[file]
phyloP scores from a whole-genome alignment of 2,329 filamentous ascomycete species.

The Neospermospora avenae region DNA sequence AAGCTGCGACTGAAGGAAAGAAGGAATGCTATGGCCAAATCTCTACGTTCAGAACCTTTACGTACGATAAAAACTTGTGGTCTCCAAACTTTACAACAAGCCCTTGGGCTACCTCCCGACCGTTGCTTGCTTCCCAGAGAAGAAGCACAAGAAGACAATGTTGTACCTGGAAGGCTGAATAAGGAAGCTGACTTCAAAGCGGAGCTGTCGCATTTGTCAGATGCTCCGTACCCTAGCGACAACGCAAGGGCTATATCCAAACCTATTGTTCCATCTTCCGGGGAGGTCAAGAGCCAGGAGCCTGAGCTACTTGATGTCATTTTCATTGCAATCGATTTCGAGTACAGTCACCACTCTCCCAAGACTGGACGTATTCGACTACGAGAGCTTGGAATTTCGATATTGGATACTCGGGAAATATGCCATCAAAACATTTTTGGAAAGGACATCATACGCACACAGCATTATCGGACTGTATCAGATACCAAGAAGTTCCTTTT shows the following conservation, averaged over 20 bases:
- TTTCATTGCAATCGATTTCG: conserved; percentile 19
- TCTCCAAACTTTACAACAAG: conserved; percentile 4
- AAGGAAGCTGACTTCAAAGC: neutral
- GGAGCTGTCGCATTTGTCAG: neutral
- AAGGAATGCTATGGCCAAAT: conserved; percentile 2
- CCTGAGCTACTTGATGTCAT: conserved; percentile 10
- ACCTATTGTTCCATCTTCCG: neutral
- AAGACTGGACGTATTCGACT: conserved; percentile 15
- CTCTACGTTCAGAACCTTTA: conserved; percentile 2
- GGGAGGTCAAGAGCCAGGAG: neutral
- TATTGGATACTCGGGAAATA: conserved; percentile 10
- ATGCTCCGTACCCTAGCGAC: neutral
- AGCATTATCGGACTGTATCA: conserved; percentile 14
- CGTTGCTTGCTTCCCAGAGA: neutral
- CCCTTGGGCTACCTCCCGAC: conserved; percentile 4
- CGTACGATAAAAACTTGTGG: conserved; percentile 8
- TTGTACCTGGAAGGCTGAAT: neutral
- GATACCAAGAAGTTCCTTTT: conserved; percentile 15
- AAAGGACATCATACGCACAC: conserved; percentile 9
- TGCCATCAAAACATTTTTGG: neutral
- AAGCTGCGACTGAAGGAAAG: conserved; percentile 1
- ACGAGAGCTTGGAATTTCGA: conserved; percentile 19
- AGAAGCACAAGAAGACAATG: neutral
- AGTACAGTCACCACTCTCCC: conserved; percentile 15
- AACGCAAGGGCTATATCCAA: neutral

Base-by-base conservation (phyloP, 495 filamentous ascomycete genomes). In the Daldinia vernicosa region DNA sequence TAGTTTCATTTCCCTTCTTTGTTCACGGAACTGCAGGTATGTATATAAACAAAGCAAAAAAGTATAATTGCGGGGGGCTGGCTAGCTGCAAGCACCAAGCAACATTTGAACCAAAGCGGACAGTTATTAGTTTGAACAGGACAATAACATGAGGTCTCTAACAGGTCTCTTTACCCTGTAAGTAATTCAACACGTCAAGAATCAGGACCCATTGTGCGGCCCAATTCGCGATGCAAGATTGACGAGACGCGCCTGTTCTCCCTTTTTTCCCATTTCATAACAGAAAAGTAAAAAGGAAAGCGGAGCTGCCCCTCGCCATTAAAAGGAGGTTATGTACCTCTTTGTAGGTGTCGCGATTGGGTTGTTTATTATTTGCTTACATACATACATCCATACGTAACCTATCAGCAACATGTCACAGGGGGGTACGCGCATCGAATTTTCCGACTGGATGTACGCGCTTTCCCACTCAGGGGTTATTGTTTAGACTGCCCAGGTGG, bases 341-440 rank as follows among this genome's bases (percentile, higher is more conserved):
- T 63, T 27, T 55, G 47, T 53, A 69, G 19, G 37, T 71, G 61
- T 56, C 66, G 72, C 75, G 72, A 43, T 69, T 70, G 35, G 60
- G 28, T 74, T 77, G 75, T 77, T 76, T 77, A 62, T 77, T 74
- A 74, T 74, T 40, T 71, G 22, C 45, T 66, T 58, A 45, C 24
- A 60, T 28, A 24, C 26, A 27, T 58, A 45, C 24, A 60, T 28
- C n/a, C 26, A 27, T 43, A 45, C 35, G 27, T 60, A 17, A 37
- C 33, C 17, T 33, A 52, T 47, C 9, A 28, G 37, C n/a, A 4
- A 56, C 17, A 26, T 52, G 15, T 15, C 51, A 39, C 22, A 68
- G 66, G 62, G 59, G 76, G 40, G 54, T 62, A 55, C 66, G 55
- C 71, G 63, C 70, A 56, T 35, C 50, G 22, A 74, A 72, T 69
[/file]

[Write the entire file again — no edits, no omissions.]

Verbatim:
phyloP scores from a whole-genome alignment of 2,329 filamentous ascomycete species.

The Neospermospora avenae region DNA sequence AAGCTGCGACTGAAGGAAAGAAGGAATGCTATGGCCAAATCTCTACGTTCAGAACCTTTACGTACGATAAAAACTTGTGGTCTCCAAACTTTACAACAAGCCCTTGGGCTACCTCCCGACCGTTGCTTGCTTCCCAGAGAAGAAGCACAAGAAGACAATGTTGTACCTGGAAGGCTGAATAAGGAAGCTGACTTCAAAGCGGAGCTGTCGCATTTGTCAGATGCTCCGTACCCTAGCGACAACGCAAGGGCTATATCCAAACCTATTGTTCCATCTTCCGGGGAGGTCAAGAGCCAGGAGCCTGAGCTACTTGATGTCATTTTCATTGCAATCGATTTCGAGTACAGTCACCACTCTCCCAAGACTGGACGTATTCGACTACGAGAGCTTGGAATTTCGATATTGGATACTCGGGAAATATGCCATCAAAACATTTTTGGAAAGGACATCATACGCACACAGCATTATCGGACTGTATCAGATACCAAGAAGTTCCTTTT shows the following conservation, averaged over 20 bases:
- TTTCATTGCAATCGATTTCG: conserved; percentile 19
- TCTCCAAACTTTACAACAAG: conserved; percentile 4
- AAGGAAGCTGACTTCAAAGC: neutral
- GGAGCTGTCGCATTTGTCAG: neutral
- AAGGAATGCTATGGCCAAAT: conserved; percentile 2
- CCTGAGCTACTTGATGTCAT: conserved; percentile 10
- ACCTATTGTTCCATCTTCCG: neutral
- AAGACTGGACGTATTCGACT: conserved; percentile 15
- CTCTACGTTCAGAACCTTTA: conserved; percentile 2
- GGGAGGTCAAGAGCCAGGAG: neutral
- TATTGGATACTCGGGAAATA: conserved; percentile 10
- ATGCTCCGTACCCTAGCGAC: neutral
- AGCATTATCGGACTGTATCA: conserved; percentile 14
- CGTTGCTTGCTTCCCAGAGA: neutral
- CCCTTGGGCTACCTCCCGAC: conserved; percentile 4
- CGTACGATAAAAACTTGTGG: conserved; percentile 8
- TTGTACCTGGAAGGCTGAAT: neutral
- GATACCAAGAAGTTCCTTTT: conserved; percentile 15
- AAAGGACATCATACGCACAC: conserved; percentile 9
- TGCCATCAAAACATTTTTGG: neutral
- AAGCTGCGACTGAAGGAAAG: conserved; percentile 1
- ACGAGAGCTTGGAATTTCGA: conserved; percentile 19
- AGAAGCACAAGAAGACAATG: neutral
- AGTACAGTCACCACTCTCCC: conserved; percentile 15
- AACGCAAGGGCTATATCCAA: neutral

Base-by-base conservation (phyloP, 495 filamentous ascomycete genomes). In the Daldinia vernicosa region DNA sequence TAGTTTCATTTCCCTTCTTTGTTCACGGAACTGCAGGTATGTATATAAACAAAGCAAAAAAGTATAATTGCGGGGGGCTGGCTAGCTGCAAGCACCAAGCAACATTTGAACCAAAGCGGACAGTTATTAGTTTGAACAGGACAATAACATGAGGTCTCTAACAGGTCTCTTTACCCTGTAAGTAATTCAACACGTCAAGAATCAGGACCCATTGTGCGGCCCAATTCGCGATGCAAGATTGACGAGACGCGCCTGTTCTCCCTTTTTTCCCATTTCATAACAGAAAAGTAAAAAGGAAAGCGGAGCTGCCCCTCGCCATTAAAAGGAGGTTATGTACCTCTTTGTAGGTGTCGCGATTGGGTTGTTTATTATTTGCTTACATACATACATCCATACGTAACCTATCAGCAACATGTCACAGGGGGGTACGCGCATCGAATTTTCCGACTGGATGTACGCGCTTTCCCACTCAGGGGTTATTGTTTAGACTGCCCAGGTGG, bases 341-440 rank as follows among this genome's bases (percentile, higher is more conserved):
- T 63, T 27, T 55, G 47, T 53, A 69, G 19, G 37, T 71, G 61
- T 56, C 66, G 72, C 75, G 72, A 43, T 69, T 70, G 35, G 60
- G 28, T 74, T 77, G 75, T 77, T 76, T 77, A 62, T 77, T 74
- A 74, T 74, T 40, T 71, G 22, C 45, T 66, T 58, A 45, C 24
- A 60, T 28, A 24, C 26, A 27, T 58, A 45, C 24, A 60, T 28
- C n/a, C 26, A 27, T 43, A 45, C 35, G 27, T 60, A 17, A 37
- C 33, C 17, T 33, A 52, T 47, C 9, A 28, G 37, C n/a, A 4
- A 56, C 17, A 26, T 52, G 15, T 15, C 51, A 39, C 22, A 68
- G 66, G 62, G 59, G 76, G 40, G 54, T 62, A 55, C 66, G 55
- C 71, G 63, C 70, A 56, T 35, C 50, G 22, A 74, A 72, T 69